Monday, March 15, 2010

Snaptshot Week 9: 3/1-3/7 BIG BRADS

REPOST from last year, 3/1-3/7 2009

I am posting this again for a point of comparison.  We have just achieved this same state of full-balledness on the Bradford Pear this March 16, 2010 of this year.  So it looks like the clock of Spring is about one week to 10 days behind the bloom cycle of last year.

And this year the Japanese Mags are doing just fine!
a week behind.

Egg-on-a-stick, Bradford Pear

This week jettisoned us from the last (?) of winter to fully revved spring. Sunday and Monday morning (March 1 and 2) gave us temperatures in the twenties, which in turn deeply bruised the Japanese Magnolia, the trumpeters of Spring. By the end of the week we were pushing short sleeve shirts and 70 degrees.

Wounded Japanese Magnoia

The week was dominated by the presence of the Bradford Pear, which in the course of a week went from blossoming bones to full egg-son-a-stick flourish, and are -- as of end of week, starting to soften into pastel green. This week too, showcased the explosion of Red Maple, as they break into molten seed. To be honest, I had been puzzled by the identity of certain maples. No longer. The red maples announce themselves with great carmen force. Our sugar maples have yet to put out as much as a flower, but the blooming silver tips, mountain and beach maple types (see Maple page) tend to bloom then go to seed in muted tones of rust, straw, and olive. I also fully took in something I have seen, but not really cataloged. The maples appear to put on their spring garb in a pulse. First the maples build from colored tips to budding flower. As the flowers fade they also build into a stamen flourish. Then the stamens wither, and the whole tree appears to lose mass, going “backward” to an earlier winter look… then the withered floral parts explode in days, into large helicopter seed clumps.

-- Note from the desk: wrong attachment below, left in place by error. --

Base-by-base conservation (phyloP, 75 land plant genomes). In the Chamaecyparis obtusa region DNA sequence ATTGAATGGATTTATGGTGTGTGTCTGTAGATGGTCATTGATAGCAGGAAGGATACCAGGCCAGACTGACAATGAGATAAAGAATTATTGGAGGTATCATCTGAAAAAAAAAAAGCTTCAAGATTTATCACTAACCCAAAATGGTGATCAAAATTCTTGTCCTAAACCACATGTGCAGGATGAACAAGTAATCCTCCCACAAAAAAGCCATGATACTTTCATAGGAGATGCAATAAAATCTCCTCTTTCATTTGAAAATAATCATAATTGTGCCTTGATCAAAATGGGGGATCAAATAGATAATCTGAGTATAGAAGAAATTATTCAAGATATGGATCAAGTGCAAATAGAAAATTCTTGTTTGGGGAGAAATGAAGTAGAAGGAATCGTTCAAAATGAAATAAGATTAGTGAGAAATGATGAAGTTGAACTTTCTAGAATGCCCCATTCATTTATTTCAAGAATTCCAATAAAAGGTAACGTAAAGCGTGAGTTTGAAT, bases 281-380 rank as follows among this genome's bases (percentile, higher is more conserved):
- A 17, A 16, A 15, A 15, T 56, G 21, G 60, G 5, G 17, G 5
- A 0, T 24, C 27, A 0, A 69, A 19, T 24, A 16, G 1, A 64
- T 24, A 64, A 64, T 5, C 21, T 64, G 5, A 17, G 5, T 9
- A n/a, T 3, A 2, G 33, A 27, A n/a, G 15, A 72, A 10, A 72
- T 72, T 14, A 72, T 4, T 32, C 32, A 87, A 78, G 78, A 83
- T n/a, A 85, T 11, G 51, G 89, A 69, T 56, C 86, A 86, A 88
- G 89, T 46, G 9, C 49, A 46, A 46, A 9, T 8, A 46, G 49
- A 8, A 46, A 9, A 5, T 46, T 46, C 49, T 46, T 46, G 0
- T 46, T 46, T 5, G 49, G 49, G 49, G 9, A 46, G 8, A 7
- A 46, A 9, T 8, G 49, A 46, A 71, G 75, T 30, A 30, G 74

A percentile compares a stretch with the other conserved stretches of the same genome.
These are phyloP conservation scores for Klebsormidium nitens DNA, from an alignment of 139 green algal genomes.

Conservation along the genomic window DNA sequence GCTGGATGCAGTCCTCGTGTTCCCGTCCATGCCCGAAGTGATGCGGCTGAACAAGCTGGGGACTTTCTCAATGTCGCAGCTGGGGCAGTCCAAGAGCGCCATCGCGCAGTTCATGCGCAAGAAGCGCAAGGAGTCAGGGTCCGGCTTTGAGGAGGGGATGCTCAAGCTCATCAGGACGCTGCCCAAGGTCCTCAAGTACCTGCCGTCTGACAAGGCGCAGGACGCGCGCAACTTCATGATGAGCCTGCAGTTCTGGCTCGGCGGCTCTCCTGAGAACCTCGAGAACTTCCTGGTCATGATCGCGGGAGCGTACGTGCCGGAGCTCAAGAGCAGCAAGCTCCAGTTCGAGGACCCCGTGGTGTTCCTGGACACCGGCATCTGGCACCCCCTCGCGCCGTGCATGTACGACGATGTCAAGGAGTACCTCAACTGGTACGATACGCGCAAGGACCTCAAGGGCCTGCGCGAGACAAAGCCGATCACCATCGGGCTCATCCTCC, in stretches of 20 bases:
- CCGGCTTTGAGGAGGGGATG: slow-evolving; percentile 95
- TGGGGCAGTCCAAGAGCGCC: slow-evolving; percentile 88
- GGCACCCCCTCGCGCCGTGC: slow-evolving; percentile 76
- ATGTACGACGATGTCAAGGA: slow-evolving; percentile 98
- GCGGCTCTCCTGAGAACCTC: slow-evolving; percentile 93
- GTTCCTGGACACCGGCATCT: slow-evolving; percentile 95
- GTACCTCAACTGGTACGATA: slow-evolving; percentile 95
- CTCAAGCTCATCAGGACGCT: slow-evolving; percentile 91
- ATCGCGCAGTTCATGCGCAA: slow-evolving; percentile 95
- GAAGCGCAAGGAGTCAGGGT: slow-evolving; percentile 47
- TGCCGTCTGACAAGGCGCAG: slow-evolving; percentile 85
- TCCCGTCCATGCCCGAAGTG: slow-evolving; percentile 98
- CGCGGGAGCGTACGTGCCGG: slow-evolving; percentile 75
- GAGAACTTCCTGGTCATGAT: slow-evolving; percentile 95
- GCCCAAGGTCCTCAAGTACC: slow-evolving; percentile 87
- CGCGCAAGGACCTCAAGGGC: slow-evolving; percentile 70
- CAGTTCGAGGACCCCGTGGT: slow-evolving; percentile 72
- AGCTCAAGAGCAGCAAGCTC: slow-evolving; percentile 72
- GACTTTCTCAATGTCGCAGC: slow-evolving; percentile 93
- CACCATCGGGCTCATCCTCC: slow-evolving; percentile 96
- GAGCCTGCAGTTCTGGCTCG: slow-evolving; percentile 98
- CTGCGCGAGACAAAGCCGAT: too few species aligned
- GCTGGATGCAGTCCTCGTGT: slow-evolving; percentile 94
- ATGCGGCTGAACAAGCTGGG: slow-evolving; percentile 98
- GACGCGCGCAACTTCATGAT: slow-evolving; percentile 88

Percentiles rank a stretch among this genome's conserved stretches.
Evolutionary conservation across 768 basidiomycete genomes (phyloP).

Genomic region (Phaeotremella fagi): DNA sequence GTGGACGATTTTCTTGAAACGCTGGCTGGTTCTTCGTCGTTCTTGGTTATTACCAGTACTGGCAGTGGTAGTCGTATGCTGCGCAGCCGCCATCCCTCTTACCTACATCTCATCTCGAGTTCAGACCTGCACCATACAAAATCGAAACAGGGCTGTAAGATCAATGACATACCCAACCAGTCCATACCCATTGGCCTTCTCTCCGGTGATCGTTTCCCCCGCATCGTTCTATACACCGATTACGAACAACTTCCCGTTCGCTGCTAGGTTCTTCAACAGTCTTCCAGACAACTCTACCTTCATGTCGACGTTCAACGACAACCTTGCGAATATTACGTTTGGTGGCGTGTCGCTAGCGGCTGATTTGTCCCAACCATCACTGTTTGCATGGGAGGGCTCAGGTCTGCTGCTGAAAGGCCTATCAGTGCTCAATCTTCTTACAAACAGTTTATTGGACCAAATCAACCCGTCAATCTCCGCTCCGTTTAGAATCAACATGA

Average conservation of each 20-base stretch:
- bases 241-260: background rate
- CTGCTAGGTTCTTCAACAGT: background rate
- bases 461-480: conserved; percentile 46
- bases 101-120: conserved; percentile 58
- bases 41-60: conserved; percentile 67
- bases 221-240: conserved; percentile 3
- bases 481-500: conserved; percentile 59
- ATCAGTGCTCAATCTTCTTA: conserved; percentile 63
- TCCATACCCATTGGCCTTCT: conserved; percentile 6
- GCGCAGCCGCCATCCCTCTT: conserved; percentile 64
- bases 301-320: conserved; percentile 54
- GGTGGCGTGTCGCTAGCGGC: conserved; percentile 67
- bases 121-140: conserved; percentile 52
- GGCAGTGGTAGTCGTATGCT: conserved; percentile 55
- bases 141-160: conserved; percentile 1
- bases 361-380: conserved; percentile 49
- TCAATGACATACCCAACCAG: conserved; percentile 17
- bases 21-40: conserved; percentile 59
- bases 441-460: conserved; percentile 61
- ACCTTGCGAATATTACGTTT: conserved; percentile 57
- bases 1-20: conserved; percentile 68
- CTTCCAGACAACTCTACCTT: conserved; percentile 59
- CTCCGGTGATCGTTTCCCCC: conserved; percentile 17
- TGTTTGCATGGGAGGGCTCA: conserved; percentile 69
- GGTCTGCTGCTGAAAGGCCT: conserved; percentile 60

Other activity at a glance:

Garden daffodils all over town
Forsythia and Japonica in full flourish, growing “green”
Cherry and Peach in light full flourish. (These appear to emerge just a few days after the Brads)
Elm trees, with heavy green mass (some of which may be floral)
Henbit, and that which is not henbit, in large patches.

As of yet unnamed ground and lawn flowers in thick patches. (See Lawn Dainties)

A yet unamed bush/shrub, with minature pear-like flowers and spikes woven in the wood.

(Unamed "snow" shrub, with pear-ish blooms and thorns)

First activity among the oaks, though a Huge Southern Red at the Capitol is leading the catkin pack. Fist showing of a Redbud tree. (Expect to see these break out next week

Many of the smaller White and Pin Oaks still with leaf.

"Roange" berry things continue leafless, and scattered along the highways.

"Rorange Berry"

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